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South Park Arboretum Awarded Level I Accreditation

By June 8, 2023August 17th, 2023No Comments
Fall at South Park
Buffalo, N.Y. – The Buffalo Olmsted Parks Conservancy (BOPC) and the South Park Arboretum has been awarded a Level I Accreditation by The ArbNet Arboretum Accreditation Program and The Morton Arboretum, for achieving particular standards of professional practices deemed important for arboreta and botanic gardens. The ArbNet Arboretum Accreditation Program is the only global initiative to officially recognize arboreta at various levels of development, capacity, and professionalism. The South Park Arboretum is also now recognized as an accredited arboretum in the Morton Register of Arboreta, a database of the world’s arboreta and gardens dedicated to woody plants.

“Earning the distinction as a Level I ArbNet accredited Arboretum will further strengthen our national and global ties to the arboreta and botanical garden communities, aiding in our ever-increasing pursuit of knowledge surrounding the power of connecting people and plants,” said Arboretum Director and Curator Margaret Lapp.

The arboretum at South Park has a rich history as it constitutes a small category of arboreta and associated gardens the Olmsted firm designed. Of those, about 15 projects produced design plans–South Park Arboretum is one of these. Extensive planning for the Buffalo Park system was completed by Frederick Law Olmsted and his firm from the 1860s until the 1890s, creating the nation’s first coordinated system of public parks and parkways. Unique to this park system is the South Park Arboretum, which was intended as an institution for public education.

In 2016 the Buffalo Olmsted Parks Conservancy initiated a South Park Arboretum Restoration Project Feasibility Study, developed by Kyle Zick Landscape Architects. The Conservancy has completed phase one of the restoration and is currently involved in phase two with the Nursery Complex as the signature project. Updates on this phase will be provided to the community over the coming months.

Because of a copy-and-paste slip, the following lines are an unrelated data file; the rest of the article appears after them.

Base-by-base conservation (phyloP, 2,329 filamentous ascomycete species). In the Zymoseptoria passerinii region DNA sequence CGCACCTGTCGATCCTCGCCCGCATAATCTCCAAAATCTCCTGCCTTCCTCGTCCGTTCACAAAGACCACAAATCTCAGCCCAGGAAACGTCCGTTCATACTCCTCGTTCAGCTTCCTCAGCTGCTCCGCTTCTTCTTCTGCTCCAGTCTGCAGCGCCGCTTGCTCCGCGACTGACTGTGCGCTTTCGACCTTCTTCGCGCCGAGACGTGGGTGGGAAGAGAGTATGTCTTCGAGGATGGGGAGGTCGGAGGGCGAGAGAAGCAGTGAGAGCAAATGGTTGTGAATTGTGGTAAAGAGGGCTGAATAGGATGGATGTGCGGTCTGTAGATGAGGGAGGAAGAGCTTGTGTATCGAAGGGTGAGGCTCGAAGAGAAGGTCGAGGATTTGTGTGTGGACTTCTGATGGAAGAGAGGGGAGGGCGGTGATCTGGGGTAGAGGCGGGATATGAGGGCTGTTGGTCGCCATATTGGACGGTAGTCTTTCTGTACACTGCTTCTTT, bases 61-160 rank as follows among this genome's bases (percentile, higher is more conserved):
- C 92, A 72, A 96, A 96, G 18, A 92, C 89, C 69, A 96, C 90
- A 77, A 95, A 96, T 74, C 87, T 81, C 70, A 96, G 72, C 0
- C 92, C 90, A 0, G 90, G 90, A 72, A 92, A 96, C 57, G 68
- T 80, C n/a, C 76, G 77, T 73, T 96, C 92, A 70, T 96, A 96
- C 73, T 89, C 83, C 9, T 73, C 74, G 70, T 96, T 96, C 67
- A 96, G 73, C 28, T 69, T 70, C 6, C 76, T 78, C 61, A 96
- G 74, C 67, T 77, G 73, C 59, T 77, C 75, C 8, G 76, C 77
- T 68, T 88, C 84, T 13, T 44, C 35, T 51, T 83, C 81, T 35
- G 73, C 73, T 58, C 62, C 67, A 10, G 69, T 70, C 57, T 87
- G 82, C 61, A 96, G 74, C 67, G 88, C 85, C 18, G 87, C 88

About the Buffalo Olmsted Parks Conservancy

The Buffalo Olmsted Parks Conservancy is the first nonprofit organization in the nation, through a unique public-private partnership, to manage, operate and maintain an entire urban park system consisting of more than 850 acres of beautifully designed historic parks, parkways and circles. The Conservancy is an independent not-for-profit, community organization whose mission is to steward Buffalo’s historic Olmsted park system to welcome and benefit all. To accomplish this, the Conservancy collaborates with community and strategic partners, advocates for quality parks for all, and enhances the park system through beautification, maintenance, and capital projects. More than 2.5 million visits occur in Buffalo’s Olmsted Park system annually for recreation, relaxation, and rejuvenation.

The Buffalo Olmsted Park System includes:

Six parks: Cazenovia, Delaware, Front, Martin Luther King, Jr., Riverside, and South

Seven parkways: Bidwell, Chapin, Lincoln, McKinley, Porter, Red Jacket, and Richmond

Eight landscaped traffic circles: Agassiz, Colonial, Ferry, Gates, McClellan, McKinley, Soldiers, and Symphony

Smaller spaces: Days, Heacock and Prospect

About ArbNet

ArbNet is an interactive, collaborative, international community of arboreta. ArbNet facilitates the sharing of knowledge, experience, and other resources to help arboreta meet their institutional goals and works to raise professional standards through the ArbNet Arboretum Accreditation Program. The accreditation program, sponsored and coordinated by The Morton Arboretum in Lisle, Illinois in cooperation with American Public Gardens Association and Botanic Gardens Conservation International, is the only global initiative to officially recognize arboreta based on a set of professional standards. The program offers four levels of accreditation, recognizing arboreta of various degrees of development, capacity and professionalism. Standards include planning, governance, public access, programming and tree science, planting and conservation. More information is available at


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